10 Things You Didn’t Know About Queens

10 Things You didn't know about queens by Ari KellenWhen asked what the “hot” borough is, most New Yorkers will tell you it’s either Manhattan or Brooklyn.  And there’s plenty of great stuff to do in both, without a doubt.  But that’s not to discredit their eastern neighbor, Queens.  In a city as unique as New York, Queens still stands out.  It might not boast the brunches of neighboring boroughs, but it’s still got a whole lot to offer, and is rich in history.  Here are some facts you might not know about Queens:

It’s really big: With 2.3 million residents, Queens has just 400,000 less people than Chicago.  If it seceded from the rest of New York, it would be the fourth largest city in the US; the country’s current fourth-largest city, Houston, is a few thousand residents behind.  

It’s actually named after a Queen: Like many places in Colonial America, Queens is named after a British monarch: Catherine of Braganza, the Portuguese wife of Charles II.  When the British took the area from the Dutch in the 1660s, the region got some new anglophile names: “Nieuw Amsterdam” became “New York” in honor of the reigning monarch’s brother, the Duke of York, while the neighboring counties were renamed “Kings” and “Queens” in honor of the reigning monarchs.

It’s the final resting place of Harry Houdini: Located a good distance from any subway line, Machpaleh Jewish cemetery is fairly nondescript.  However, it’s the site of Houdini’s grave, a popular mecca for Halloween revelers and aspiring magicians.  It’s fastidiously looked after by The Society of American Magicians and the Houdini Museum in Scranton.  

The Rockaways is New York’s premier surfing spot: Located at the very end of the A train, the Rockaways is arguably New York’s best beach.  Hurricane Sandy hit it hard, but it’s been making a major comeback, and its beach is home to some great waves.  Even without a board, it’s well worth the trip.

It’s the most diverse neighborhood in the world: New York’s always been a diverse place; when it was a remote trading post with only 400 people living there, there were 18 different languages.  But Queens brings that to a whole new level; the 2000 Census counted 138 languages spoken in the borough, yet some experts estimate that number to be around 800.  Furthermore, a lot of these languages can’t be heard anywhere else in the world.  

The food is amazing: The brunch spots in Queens might not be as well-known as Brooklyn’s or Manhattan’s, but that’s not to discredit the food scene in Queens.  The neighborhood’s ethnic diversity means that you can get a whole lot of delicious and authentic food you can’t find anywhere else in the city.

Some of the world’s best pianos are made in Astoria: Although New York was historically a center of manufacturing, that’s changed recently due to high taxes and expensive real estate.  Yet the piano company Steinway & Sons, founded in Astoria in 1853, is staying just where it is, and has been using the same factory for 100 years.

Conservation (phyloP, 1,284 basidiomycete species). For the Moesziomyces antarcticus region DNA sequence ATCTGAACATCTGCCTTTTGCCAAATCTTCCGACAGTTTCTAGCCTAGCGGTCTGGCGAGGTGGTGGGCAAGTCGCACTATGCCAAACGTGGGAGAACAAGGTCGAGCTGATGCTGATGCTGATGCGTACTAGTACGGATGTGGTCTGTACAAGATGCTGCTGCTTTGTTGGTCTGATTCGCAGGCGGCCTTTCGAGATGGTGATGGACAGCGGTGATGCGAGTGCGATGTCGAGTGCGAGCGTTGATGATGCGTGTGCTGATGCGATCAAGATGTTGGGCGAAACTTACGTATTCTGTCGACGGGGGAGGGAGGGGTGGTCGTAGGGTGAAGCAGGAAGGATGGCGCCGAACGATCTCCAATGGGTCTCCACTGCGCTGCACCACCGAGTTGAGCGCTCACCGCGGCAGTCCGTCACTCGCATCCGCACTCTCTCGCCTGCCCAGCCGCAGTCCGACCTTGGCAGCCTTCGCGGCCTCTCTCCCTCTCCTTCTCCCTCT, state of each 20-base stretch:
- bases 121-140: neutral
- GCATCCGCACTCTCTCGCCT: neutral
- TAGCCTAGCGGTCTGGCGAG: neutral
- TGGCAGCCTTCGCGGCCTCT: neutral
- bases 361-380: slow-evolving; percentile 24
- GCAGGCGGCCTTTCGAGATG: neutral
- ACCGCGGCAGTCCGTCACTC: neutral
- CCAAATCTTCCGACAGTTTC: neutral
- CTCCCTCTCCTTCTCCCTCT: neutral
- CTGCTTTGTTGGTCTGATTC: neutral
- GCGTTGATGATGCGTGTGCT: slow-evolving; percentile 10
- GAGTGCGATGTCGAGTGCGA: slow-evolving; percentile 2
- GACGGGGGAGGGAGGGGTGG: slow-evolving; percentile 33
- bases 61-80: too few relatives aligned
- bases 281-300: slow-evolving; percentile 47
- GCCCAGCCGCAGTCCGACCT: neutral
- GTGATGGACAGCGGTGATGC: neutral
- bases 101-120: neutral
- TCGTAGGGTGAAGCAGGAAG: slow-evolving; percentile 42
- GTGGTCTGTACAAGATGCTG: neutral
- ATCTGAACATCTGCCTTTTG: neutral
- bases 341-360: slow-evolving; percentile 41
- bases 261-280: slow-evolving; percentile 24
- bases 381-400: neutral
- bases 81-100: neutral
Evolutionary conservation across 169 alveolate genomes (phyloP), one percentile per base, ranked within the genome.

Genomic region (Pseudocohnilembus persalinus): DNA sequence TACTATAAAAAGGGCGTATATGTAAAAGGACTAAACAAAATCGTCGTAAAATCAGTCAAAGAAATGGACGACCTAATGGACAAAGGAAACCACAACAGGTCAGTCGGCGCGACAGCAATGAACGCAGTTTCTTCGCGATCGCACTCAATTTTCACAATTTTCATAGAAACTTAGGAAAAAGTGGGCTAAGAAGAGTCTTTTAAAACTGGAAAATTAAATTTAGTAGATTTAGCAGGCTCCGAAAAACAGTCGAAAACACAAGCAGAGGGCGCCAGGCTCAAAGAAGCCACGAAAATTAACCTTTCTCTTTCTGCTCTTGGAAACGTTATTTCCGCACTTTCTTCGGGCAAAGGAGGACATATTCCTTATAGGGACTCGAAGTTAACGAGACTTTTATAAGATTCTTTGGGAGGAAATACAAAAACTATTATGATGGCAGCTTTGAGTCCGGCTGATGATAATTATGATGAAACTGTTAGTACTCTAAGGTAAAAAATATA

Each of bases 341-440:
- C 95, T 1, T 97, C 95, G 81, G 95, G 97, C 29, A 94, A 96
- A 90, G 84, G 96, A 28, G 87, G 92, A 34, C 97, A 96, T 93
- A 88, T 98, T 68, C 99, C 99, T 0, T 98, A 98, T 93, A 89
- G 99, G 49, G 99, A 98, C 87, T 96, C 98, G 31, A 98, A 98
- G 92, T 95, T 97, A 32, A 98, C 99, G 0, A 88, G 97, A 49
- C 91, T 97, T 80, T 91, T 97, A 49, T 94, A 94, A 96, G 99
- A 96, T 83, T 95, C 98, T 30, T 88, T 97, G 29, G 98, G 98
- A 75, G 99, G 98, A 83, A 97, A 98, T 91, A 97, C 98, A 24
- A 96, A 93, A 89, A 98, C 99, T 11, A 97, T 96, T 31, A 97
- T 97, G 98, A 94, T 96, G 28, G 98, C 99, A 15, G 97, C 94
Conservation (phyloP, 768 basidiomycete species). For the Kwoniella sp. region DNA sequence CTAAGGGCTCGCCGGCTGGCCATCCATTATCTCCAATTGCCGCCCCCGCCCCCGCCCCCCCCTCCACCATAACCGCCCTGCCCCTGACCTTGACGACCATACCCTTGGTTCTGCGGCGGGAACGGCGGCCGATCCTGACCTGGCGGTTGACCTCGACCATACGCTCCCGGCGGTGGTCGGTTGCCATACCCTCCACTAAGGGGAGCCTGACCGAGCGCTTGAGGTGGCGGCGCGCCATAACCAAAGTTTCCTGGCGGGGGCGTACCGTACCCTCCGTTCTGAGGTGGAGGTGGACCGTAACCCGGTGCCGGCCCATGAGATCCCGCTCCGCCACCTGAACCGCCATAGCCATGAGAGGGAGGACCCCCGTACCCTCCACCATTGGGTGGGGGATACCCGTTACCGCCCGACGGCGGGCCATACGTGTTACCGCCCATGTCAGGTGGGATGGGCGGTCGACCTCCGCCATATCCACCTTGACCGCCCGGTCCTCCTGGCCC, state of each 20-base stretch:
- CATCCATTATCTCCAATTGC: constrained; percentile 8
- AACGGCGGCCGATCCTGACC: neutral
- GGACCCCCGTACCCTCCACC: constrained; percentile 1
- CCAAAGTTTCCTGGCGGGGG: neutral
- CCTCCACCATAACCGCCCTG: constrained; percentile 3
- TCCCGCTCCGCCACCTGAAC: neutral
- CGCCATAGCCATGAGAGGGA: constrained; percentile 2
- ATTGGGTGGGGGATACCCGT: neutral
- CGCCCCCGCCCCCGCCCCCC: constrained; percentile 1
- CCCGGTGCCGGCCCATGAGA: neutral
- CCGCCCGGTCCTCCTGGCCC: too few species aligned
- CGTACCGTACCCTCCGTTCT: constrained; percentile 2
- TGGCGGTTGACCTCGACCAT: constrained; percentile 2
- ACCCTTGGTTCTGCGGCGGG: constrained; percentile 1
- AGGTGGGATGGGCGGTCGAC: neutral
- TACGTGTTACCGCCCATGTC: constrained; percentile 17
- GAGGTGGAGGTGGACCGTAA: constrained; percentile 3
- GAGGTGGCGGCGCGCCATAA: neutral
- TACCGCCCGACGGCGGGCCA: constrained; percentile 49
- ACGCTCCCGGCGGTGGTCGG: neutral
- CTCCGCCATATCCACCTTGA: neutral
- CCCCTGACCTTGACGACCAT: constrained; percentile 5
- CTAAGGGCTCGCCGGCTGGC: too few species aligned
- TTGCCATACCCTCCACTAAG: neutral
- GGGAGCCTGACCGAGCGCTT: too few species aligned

It’s the site of a major film studio: Kaufman Astoria Studios is an historic movie studio, and home to New York’s only backlot.  Classic films and TV shows such as “Animal Crackers”, “Goodfellas” and “Sesame Street” have all been filmed there.  It’s also the home to New York’s Museum of the Moving Image, a great museum chronicling film history.

There’s an abandoned Civil War fort in Queens: In 1862, the government built a fort to watch over the ships entering and leaving New York Harbor.  Although Fort Totten Park never saw battle, it had a long history as a base and training station for the US Army.  Some of it remains a training ground for the army reserves, but the public part is a great park.   

It’s the hometown of a lot of big names: The Ramones, Simon & Garfunkel, Gene Simmons, Paul Stanley, Cyndi Lauper, Tony Bennett, Nicki Minaj, 50 Cent and Louis Armstrong are just a few famous musicians who come from or have lived in Queens over the years.  

from Ari Kellen | New York City Exploration http://ift.tt/2lddYOl


NYC’s Lesser-Known Attractions

NYC's lesser known attractions by Ari KellenNew York’s got plenty of iconic and exciting attractions.  The Met, the Statue of Liberty, Times Square, the 9/11 Memorial, the list could go on and on.  Yet for all of these famous, iconic attractions, there are those that aren’t as well-known.  Here are some of the quirkier attractions in New York that you should be sure to not miss, taken from an article in Timeout:  

BLDG 92: This small museum, located in what was once a military residence at the Brooklyn Navy Yard, pays homage to the historical significance to the area.  It features exhibits for the history buff in all of us such as Civil War ironclads, Pearl Harbor casualties and the stories of those who worked on these various ships in Brooklyn.  

Panorama of the City of New York: It could take a lifetime to explore all of New York City, so luckily the Panorama of the City of New York at the Queens Museum makes it easier for you.  It’s a 9,335-square-foot model of the city, where each inch represents about 100 real feet.  

The Met Breuer: The brand-new Met Breuer (it’s less than a year old!) is designed to make the Met a major player in 20th and 21st-century art.  There have already been some unique exhibits; one notable example is an exhibit of unfinished works by artists ranging from da Vinci to Warhol.

Bartow-Pell Mansion Museum: Located in Pelham Bay Park (itself named after the family who built it), the Bartow-Pell mansion is built on the estate of the Pell family, who settled in the region in the 17th century.  The mansion itself, which was built in the early 19th century, offers a unique look at life in 19th-century New York.

Snug Harbor Cultural Center: Most New Yorkers seldom visit Staten Island, but if you do, the Snug Harbor Cultural Center, spread across 83 acres, is a must-see.  In addition to an enormous botanical garden, it’s surrounded by cobblestone streets and tiny paths of Victorian and Tudor-style homes.  There’s also a “Chinese Scholar’s Garden”, designed to resemble the landscape of ancient China.